wileycoyote Fri 18-Feb-11 20:52:29

YAB a bit U in my opinion. Deal with it but don't over-react...

MissyKLo Fri 18-Feb-11 20:53:09

They are being very silly to have taken it like that! Ring again and explain very clearly that you didn't mean him but that you don't want your son to keep secrets from you and to say that to him was wrong - wrong to teach him that and disrespectful to undermine you

ChaoticAngelofAnarchy Fri 18-Feb-11 20:53:49

YANBU

BooyFuckingHoo Fri 18-Feb-11 20:54:41

yanbu

ds needs o know that no secrets means no secrets ever, not that some are ok and some arent.

ChippingInFanciesCheeseOnToast Fri 18-Feb-11 20:56:32

A bit of both to be honest.

I can see your point of view, but your SD was only trying to make DS happy & treat him on the sly Same as if he'd bought him some sweets and said 'Don't tell your Mum'.

It was the sort of thing we were all told when we were kids and it gave us a bit of a special bond with the GP's - however, it's another thing that seems to have changed in more recent years.

I don't think my parents would see the harm in it either.

I expect most of the posts will say YANBU though as most of the people here are Mums and not GP's grin <I'm not a GP!!! I just remember how lovely it was having a sneaky treat!!>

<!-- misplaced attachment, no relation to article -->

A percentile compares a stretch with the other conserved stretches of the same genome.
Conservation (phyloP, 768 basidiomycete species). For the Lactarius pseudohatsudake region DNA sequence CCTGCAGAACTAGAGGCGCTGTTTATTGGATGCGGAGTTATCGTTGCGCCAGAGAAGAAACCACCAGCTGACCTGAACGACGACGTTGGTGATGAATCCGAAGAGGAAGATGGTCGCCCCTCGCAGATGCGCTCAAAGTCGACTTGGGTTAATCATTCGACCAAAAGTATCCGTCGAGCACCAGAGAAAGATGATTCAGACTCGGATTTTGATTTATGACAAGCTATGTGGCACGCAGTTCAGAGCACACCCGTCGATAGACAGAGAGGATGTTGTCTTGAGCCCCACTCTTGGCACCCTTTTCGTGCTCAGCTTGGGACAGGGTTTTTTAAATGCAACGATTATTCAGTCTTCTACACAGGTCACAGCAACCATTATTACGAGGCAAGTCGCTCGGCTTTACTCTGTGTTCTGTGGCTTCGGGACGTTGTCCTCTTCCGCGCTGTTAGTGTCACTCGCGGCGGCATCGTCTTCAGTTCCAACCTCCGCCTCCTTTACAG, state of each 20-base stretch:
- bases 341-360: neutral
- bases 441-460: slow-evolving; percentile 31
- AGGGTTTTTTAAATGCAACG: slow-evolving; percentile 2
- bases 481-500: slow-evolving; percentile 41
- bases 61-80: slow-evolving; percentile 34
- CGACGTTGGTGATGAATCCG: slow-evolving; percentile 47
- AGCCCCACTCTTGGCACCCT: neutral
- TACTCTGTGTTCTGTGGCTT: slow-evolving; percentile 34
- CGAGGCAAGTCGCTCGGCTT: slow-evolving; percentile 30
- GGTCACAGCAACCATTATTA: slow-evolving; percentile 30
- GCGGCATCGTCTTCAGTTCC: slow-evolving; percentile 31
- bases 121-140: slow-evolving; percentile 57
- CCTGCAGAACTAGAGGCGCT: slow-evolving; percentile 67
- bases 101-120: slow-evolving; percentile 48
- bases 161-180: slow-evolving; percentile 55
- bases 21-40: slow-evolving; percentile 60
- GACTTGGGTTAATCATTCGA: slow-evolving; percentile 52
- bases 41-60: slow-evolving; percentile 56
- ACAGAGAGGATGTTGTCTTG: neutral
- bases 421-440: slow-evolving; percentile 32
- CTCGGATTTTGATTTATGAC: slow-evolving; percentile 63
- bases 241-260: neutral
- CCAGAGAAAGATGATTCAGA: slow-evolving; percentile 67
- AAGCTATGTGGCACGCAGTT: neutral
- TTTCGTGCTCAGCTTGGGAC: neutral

AgentZigzag Fri 18-Feb-11 20:57:13

I think this would be a GP 'don't tell your mum' wink, although it'd obviously depend on what kind of person you know him to be.

I know what you mean about the secrets, and it should be just good secrets like birthday pressies/surprises.

But I think an exception is made for GP indulgencies, a glass of lemo, and extra bikki, harmless enough because they have special license.

Is he close to your DS?

Do you like him?

PeeringIntoTheWintryVoid Fri 18-Feb-11 20:57:59

YANBU to feel uncomfortable about the situation, but I can totally see why your DSF would be shock at thinking that an innocent bit of GP indulgence ('we'll let you play it son, don't tell mummy tee hee') has been interpreted as a paedophilia risk. Hasn't it always been the job of GPs to let children get away with things they can't get away with at home?

So YABU to be surprised that they're a bit offended, ISYWIM.

HecateQueenOfWitches Fri 18-Feb-11 20:58:00

I can see why they got hold of the wrong end of the stick, tbh.